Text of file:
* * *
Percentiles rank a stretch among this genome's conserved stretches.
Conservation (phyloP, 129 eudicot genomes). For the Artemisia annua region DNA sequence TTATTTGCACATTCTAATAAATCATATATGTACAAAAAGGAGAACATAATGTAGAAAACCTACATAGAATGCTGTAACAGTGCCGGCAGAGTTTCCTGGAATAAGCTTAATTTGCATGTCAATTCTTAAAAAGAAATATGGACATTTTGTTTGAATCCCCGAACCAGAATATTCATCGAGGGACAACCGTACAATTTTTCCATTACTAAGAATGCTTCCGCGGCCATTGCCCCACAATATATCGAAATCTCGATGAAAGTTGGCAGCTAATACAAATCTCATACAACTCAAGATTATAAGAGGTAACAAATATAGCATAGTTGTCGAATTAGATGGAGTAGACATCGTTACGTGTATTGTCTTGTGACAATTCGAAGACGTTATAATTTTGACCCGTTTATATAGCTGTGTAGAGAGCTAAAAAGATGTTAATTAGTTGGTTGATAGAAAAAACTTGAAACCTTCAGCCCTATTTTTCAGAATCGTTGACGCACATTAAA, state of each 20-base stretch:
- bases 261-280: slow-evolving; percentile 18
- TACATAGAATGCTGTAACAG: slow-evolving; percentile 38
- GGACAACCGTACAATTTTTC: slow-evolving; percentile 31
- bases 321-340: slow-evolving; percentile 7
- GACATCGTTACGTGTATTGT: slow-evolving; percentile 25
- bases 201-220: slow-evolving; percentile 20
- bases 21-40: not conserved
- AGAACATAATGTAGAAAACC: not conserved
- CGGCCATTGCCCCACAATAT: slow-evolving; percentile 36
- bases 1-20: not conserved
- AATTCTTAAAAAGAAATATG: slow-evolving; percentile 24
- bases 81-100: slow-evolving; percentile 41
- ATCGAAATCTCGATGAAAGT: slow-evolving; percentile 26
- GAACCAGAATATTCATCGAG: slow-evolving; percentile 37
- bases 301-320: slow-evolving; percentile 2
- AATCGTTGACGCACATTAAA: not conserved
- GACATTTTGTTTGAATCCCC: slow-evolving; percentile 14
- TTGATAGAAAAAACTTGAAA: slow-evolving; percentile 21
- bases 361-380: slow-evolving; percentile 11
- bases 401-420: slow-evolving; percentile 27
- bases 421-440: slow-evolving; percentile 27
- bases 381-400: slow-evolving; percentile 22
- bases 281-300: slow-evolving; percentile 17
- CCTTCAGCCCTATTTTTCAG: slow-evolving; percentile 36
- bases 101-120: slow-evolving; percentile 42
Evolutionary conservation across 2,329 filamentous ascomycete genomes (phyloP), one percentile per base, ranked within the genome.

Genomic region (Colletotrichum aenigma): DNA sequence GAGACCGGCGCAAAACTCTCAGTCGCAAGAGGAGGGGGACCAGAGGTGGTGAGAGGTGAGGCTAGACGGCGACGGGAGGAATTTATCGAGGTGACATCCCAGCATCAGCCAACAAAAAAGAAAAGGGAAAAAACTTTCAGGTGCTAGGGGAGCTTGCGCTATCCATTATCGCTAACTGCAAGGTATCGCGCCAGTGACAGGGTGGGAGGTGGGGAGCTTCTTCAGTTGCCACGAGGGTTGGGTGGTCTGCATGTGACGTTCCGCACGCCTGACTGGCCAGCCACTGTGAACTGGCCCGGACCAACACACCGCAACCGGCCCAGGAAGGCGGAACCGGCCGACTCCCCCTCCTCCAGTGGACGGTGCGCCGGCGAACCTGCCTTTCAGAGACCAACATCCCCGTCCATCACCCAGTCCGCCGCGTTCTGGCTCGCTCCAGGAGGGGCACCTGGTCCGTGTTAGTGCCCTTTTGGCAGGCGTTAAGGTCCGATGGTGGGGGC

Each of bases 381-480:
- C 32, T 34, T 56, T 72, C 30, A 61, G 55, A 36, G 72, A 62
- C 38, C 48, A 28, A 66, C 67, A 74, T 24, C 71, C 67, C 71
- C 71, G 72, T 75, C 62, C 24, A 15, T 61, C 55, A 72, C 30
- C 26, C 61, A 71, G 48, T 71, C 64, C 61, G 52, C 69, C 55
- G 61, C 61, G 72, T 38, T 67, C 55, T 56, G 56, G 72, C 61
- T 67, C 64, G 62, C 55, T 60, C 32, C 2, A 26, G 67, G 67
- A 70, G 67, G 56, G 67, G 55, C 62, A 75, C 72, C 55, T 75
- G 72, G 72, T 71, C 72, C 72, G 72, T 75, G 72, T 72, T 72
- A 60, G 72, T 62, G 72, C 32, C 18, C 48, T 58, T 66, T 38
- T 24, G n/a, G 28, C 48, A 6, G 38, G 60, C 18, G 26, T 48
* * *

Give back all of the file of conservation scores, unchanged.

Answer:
Percentiles rank a stretch among this genome's conserved stretches.
Conservation (phyloP, 129 eudicot genomes). For the Artemisia annua region DNA sequence TTATTTGCACATTCTAATAAATCATATATGTACAAAAAGGAGAACATAATGTAGAAAACCTACATAGAATGCTGTAACAGTGCCGGCAGAGTTTCCTGGAATAAGCTTAATTTGCATGTCAATTCTTAAAAAGAAATATGGACATTTTGTTTGAATCCCCGAACCAGAATATTCATCGAGGGACAACCGTACAATTTTTCCATTACTAAGAATGCTTCCGCGGCCATTGCCCCACAATATATCGAAATCTCGATGAAAGTTGGCAGCTAATACAAATCTCATACAACTCAAGATTATAAGAGGTAACAAATATAGCATAGTTGTCGAATTAGATGGAGTAGACATCGTTACGTGTATTGTCTTGTGACAATTCGAAGACGTTATAATTTTGACCCGTTTATATAGCTGTGTAGAGAGCTAAAAAGATGTTAATTAGTTGGTTGATAGAAAAAACTTGAAACCTTCAGCCCTATTTTTCAGAATCGTTGACGCACATTAAA, state of each 20-base stretch:
- bases 261-280: slow-evolving; percentile 18
- TACATAGAATGCTGTAACAG: slow-evolving; percentile 38
- GGACAACCGTACAATTTTTC: slow-evolving; percentile 31
- bases 321-340: slow-evolving; percentile 7
- GACATCGTTACGTGTATTGT: slow-evolving; percentile 25
- bases 201-220: slow-evolving; percentile 20
- bases 21-40: not conserved
- AGAACATAATGTAGAAAACC: not conserved
- CGGCCATTGCCCCACAATAT: slow-evolving; percentile 36
- bases 1-20: not conserved
- AATTCTTAAAAAGAAATATG: slow-evolving; percentile 24
- bases 81-100: slow-evolving; percentile 41
- ATCGAAATCTCGATGAAAGT: slow-evolving; percentile 26
- GAACCAGAATATTCATCGAG: slow-evolving; percentile 37
- bases 301-320: slow-evolving; percentile 2
- AATCGTTGACGCACATTAAA: not conserved
- GACATTTTGTTTGAATCCCC: slow-evolving; percentile 14
- TTGATAGAAAAAACTTGAAA: slow-evolving; percentile 21
- bases 361-380: slow-evolving; percentile 11
- bases 401-420: slow-evolving; percentile 27
- bases 421-440: slow-evolving; percentile 27
- bases 381-400: slow-evolving; percentile 22
- bases 281-300: slow-evolving; percentile 17
- CCTTCAGCCCTATTTTTCAG: slow-evolving; percentile 36
- bases 101-120: slow-evolving; percentile 42
Evolutionary conservation across 2,329 filamentous ascomycete genomes (phyloP), one percentile per base, ranked within the genome.

Genomic region (Colletotrichum aenigma): DNA sequence GAGACCGGCGCAAAACTCTCAGTCGCAAGAGGAGGGGGACCAGAGGTGGTGAGAGGTGAGGCTAGACGGCGACGGGAGGAATTTATCGAGGTGACATCCCAGCATCAGCCAACAAAAAAGAAAAGGGAAAAAACTTTCAGGTGCTAGGGGAGCTTGCGCTATCCATTATCGCTAACTGCAAGGTATCGCGCCAGTGACAGGGTGGGAGGTGGGGAGCTTCTTCAGTTGCCACGAGGGTTGGGTGGTCTGCATGTGACGTTCCGCACGCCTGACTGGCCAGCCACTGTGAACTGGCCCGGACCAACACACCGCAACCGGCCCAGGAAGGCGGAACCGGCCGACTCCCCCTCCTCCAGTGGACGGTGCGCCGGCGAACCTGCCTTTCAGAGACCAACATCCCCGTCCATCACCCAGTCCGCCGCGTTCTGGCTCGCTCCAGGAGGGGCACCTGGTCCGTGTTAGTGCCCTTTTGGCAGGCGTTAAGGTCCGATGGTGGGGGC

Each of bases 381-480:
- C 32, T 34, T 56, T 72, C 30, A 61, G 55, A 36, G 72, A 62
- C 38, C 48, A 28, A 66, C 67, A 74, T 24, C 71, C 67, C 71
- C 71, G 72, T 75, C 62, C 24, A 15, T 61, C 55, A 72, C 30
- C 26, C 61, A 71, G 48, T 71, C 64, C 61, G 52, C 69, C 55
- G 61, C 61, G 72, T 38, T 67, C 55, T 56, G 56, G 72, C 61
- T 67, C 64, G 62, C 55, T 60, C 32, C 2, A 26, G 67, G 67
- A 70, G 67, G 56, G 67, G 55, C 62, A 75, C 72, C 55, T 75
- G 72, G 72, T 71, C 72, C 72, G 72, T 75, G 72, T 72, T 72
- A 60, G 72, T 62, G 72, C 32, C 18, C 48, T 58, T 66, T 38
- T 24, G n/a, G 28, C 48, A 6, G 38, G 60, C 18, G 26, T 48